Your browser is out-of-date!

Update your browser to view this website correctly. Update my browser now


AMX On A Roll, Outlines Next Growth Phase

Richardson, Texas – After posting double-digit growth in residential-market sales in its latest fiscal year, AMX promises additional growth in the current year by expanding its appeal to owners of homes priced down to $500,000, executive VP Rashid Skaf told TWICE.

“We want to expand the market for AMX,” he said. “We are now in homes priced at $3 million and up, and we get some $1.5 million homes. We want to get to half-million-dollar homes,” or homes that are at least 3,500 square feet, he said.

In 6,000-square-foot homes, “we are a necessity, not an accessory,” he noted. “In half-million-dollar homes, we are currently an exception.”

Despite AMX’s narrow residential-customer base, the company’s fourth-quarter residential sales shot up 26 percent to $3.5 million, helping drive full-year residential sales up by 14.4 percent to $11.9 million from $10.4 million. Total sales, combining residential and commercial sales, rose in the fourth quarter by 15 percent to $23 million and by 4 percent in the fiscal year to $85.9 million.

The latest financial results mark the company’s 10th consecutive profitable quarter after about as many unprofitable quarters, Skaf said. Net income for the year hit $6.1 million, up from $3.1 million.

The return to profitability was “internally generated” via downsizing to 360 employees from 500 and by investing 12 percent of revenues in R&D, Skaf said. The R&D expenditures enabled the company to deliver 60 new commercial and residential products during the past 18 months. “Thirty percent of revenues from December to December came from products that didn’t exist 12 months ago,” he noted.

In the fiscal year started April 1, AMX will turn to more new products to drive residential growth. Those products will include simpler, lower-cost touch panels that control multiple home systems, a new content-management system and a planned asset-control service that will enable custom installers to monitor and manage home systems, Skaf said.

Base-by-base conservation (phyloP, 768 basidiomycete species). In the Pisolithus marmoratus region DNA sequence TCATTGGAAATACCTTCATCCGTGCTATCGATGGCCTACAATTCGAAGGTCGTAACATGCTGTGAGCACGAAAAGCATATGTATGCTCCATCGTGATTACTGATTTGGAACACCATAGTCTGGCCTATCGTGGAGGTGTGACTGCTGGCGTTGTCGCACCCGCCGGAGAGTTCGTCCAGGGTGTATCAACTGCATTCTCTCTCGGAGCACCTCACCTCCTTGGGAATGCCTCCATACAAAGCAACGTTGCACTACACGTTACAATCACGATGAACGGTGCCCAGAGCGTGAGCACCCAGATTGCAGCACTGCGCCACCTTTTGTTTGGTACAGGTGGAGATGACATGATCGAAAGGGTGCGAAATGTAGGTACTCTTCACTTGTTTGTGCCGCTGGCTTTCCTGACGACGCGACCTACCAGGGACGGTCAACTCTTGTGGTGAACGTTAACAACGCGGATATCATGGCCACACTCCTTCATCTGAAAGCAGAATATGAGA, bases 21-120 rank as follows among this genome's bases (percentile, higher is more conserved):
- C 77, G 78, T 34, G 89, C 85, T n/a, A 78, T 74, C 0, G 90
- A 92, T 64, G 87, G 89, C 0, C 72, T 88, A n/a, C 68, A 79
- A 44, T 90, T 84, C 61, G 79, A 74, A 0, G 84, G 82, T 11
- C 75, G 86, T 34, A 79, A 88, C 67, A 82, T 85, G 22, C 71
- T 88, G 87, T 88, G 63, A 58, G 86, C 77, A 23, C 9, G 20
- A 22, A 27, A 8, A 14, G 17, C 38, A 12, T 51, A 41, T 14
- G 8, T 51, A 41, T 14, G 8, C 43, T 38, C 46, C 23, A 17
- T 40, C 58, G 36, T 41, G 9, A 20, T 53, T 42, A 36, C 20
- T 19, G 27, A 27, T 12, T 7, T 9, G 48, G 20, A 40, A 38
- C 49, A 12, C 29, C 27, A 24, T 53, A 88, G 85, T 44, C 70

In touch panels, AMX plans to drive down the cost of select models to $1,000 or below, compared to current starting prices of a suggested $1,800 for a 4-inch model, to $3,800 for a 7-inch model, $5,000 for an 8.4-inch model, and $13,500 for a 17-inch model.

In content management, the company has begun shipping multizone AV servers developed by Media Access Solutions, which AMX purchased last September. The hard disk drive (HDD) servers store music, ripped DVDs or both for distribution over an Ethernet network that can be shared with PCs, Skaf said. Prices start at $5,000 for a 250GB music-only version with included clients to $60,000 for an eight-zone 7.2TB (terabyte) AV version. On the AV server, DVD content is stored in an encrypted form approved by the DVD Forum. The content is decrypted by the clients. AMX adds proprietary authentication technology to ensure that its server talks only to its clients. “We are the only ones storing audio and [DVD] video on a hard drive in a dedicated AV server,” Skaf claimed.

In asset management, the company plans a residential version of a commercial product that will enable installers to remotely program and monitor home systems, including lighting and security cameras, as well as perform remote diagnostics. “A dealer will be able to manage all electronic devices,” Skaf said.

AMX now gives consumers the ability to monitor and manage home systems and security cameras from the web browser of any USB-equipped PC. To remotely control their home from a remote PC, consumers plug in a USB drive equipped with a remote-control application. The application disappears from the PC once the USB drive is removed. Before it introduced the capability last fall, AMX sold a remote-control application that consumers had to install on a remote PC.